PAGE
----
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Network World - [With fervent apologies to Herman Melville]
Apple this week announced that the fabled white iPhone 4 has been delayed yet again, now until spring 2011. The news brought to mind how a classic American novel might be updated for the 21st century….(You can find the full text of "Moby Dick" online.)
Call me iShmael.
Some time ago - never mind how long precisely - having little or no money in my purse, and nothing particular to interest me in one place, I thought I would move about a little and see the Web part of the world. Whenever I find myself growing grim about the mouth; whenever it is a damp, drizzly November in my soul; whenever I find myself involuntarily pausing before Windows laptops on sale; then, I account it high time to take to the mobile Web with my iPhone as soon as I can.
Little then did I know, or would have cared if I did, that my impulse would bring me to the very threshold of dark madness.
I think I can see a little into the ads and marketing, which being cunningly presented to me under various disguises, induced me to set about performing the part I did, besides cajoling me into the delusion that it was a choice resulting from my own unbiased freewill and discriminating judgment.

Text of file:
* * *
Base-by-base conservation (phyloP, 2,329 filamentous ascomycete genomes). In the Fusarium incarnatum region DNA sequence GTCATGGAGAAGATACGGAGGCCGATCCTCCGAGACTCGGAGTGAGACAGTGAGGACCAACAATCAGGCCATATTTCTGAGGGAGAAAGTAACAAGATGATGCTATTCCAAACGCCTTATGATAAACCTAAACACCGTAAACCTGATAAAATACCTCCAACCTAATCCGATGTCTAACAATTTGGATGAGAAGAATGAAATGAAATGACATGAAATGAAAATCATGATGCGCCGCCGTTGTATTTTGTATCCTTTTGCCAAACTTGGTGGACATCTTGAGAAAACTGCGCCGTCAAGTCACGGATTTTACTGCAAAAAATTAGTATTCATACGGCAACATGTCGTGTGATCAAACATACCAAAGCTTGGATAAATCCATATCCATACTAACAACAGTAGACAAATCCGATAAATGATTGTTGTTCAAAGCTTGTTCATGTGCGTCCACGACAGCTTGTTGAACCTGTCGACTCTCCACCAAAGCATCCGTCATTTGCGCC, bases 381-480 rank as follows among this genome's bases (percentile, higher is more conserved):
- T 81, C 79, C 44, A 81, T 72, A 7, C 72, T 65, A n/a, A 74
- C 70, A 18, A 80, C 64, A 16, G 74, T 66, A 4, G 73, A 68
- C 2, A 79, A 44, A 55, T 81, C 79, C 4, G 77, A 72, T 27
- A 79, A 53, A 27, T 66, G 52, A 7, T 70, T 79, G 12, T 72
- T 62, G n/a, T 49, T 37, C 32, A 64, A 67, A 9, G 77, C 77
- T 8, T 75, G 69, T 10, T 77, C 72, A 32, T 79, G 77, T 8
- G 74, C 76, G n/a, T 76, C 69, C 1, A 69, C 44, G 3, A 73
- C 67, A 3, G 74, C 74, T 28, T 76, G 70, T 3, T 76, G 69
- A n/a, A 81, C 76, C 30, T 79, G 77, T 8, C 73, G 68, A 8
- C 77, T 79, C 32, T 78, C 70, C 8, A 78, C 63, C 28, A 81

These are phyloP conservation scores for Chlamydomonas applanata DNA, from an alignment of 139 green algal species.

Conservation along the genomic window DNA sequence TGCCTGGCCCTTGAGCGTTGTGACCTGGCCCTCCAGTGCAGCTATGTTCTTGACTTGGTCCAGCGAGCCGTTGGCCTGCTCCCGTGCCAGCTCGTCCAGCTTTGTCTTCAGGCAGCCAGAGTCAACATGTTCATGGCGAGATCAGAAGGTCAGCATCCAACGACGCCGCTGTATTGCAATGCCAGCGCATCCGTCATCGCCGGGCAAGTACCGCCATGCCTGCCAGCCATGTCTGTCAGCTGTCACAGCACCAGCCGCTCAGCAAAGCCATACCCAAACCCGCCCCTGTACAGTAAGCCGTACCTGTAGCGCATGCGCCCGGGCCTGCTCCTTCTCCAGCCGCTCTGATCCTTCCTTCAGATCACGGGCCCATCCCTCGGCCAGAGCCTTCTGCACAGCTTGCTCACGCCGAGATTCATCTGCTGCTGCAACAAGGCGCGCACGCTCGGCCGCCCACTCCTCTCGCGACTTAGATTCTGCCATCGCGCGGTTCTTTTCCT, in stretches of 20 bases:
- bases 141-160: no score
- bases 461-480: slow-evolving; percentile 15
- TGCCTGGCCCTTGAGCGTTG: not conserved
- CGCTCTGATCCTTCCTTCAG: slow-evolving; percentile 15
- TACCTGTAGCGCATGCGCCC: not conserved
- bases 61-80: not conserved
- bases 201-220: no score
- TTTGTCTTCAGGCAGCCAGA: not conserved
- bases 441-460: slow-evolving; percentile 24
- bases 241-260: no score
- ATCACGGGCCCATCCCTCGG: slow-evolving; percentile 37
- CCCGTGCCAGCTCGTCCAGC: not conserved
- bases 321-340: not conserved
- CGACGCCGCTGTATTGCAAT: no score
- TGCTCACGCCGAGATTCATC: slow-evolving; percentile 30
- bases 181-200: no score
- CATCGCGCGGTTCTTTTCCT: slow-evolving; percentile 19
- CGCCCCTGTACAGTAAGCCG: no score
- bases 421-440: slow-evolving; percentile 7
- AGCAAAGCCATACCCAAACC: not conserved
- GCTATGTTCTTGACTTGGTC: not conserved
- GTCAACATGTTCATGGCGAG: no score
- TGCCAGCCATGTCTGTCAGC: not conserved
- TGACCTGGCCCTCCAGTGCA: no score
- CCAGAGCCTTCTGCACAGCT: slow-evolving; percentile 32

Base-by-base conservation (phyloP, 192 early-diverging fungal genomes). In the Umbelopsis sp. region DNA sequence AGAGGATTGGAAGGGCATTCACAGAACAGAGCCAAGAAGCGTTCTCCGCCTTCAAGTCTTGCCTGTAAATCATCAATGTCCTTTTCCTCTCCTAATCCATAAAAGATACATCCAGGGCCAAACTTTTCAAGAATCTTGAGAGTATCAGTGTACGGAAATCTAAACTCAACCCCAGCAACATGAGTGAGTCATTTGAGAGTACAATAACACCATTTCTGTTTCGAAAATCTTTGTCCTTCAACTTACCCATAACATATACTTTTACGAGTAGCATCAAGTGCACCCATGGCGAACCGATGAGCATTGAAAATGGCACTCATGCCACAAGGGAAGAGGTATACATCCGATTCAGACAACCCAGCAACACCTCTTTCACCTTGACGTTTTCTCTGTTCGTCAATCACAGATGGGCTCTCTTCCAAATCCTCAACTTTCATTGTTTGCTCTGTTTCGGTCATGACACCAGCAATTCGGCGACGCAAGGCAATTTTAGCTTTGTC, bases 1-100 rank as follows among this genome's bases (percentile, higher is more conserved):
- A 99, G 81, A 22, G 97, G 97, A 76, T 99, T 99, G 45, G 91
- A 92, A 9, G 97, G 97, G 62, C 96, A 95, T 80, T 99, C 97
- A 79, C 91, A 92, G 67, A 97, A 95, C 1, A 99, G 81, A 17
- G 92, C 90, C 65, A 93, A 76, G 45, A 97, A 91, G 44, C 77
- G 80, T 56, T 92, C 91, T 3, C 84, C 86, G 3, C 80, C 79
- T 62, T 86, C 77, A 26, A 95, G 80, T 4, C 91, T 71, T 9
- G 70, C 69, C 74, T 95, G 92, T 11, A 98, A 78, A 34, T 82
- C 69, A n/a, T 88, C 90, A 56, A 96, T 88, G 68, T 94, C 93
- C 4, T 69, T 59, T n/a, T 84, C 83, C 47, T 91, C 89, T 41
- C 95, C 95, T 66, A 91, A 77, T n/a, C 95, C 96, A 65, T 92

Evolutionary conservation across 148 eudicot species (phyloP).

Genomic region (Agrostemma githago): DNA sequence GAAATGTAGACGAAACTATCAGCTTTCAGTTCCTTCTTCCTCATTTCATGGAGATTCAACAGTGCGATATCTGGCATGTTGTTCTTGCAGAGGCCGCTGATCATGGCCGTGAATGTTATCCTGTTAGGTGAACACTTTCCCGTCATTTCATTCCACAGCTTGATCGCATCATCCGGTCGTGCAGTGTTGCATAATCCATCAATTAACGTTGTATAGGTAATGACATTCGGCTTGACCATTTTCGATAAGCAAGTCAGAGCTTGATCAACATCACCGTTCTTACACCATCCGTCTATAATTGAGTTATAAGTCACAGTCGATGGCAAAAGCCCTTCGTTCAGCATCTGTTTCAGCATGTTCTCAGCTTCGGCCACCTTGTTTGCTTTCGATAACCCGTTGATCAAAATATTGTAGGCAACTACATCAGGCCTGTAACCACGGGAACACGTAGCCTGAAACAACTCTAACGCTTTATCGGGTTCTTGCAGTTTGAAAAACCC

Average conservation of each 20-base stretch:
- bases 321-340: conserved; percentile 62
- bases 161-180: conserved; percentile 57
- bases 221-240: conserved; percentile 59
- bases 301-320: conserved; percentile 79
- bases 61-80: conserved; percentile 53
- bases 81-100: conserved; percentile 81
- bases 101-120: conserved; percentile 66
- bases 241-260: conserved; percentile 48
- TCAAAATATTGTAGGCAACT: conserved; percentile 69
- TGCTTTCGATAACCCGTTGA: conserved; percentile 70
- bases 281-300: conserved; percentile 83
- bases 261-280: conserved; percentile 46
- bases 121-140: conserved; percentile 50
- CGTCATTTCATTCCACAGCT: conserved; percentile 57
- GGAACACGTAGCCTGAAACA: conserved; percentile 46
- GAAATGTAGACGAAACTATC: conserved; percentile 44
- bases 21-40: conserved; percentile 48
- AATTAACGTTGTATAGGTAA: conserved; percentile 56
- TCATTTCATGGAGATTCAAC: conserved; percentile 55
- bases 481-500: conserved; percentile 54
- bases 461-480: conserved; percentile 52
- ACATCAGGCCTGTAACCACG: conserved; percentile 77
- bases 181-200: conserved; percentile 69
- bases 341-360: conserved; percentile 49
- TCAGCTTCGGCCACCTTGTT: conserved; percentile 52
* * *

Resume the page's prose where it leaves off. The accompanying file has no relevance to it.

Chief among these motives was the overwhelming idea of the great smartphone itself. Such a portentous, revolutionary, and magical mystery roused all my curiosity. Then the wild and distant networks where it rolled its slender bulk; the undeliverable, nameless perils of the phone; these, with all the attending marvels of a thousand Internet sights and sounds, helped to sway me to my wish. With other men, perhaps, such things would not have been inducements; but as for me, I am tormented with an everlasting itch for things mobile and remote.
In the wild conceits that swayed me to my purpose, there floated into my inmost soul, endless processions of the phone, and, mid most of them all, one grand hooded phantom, the white iPhone.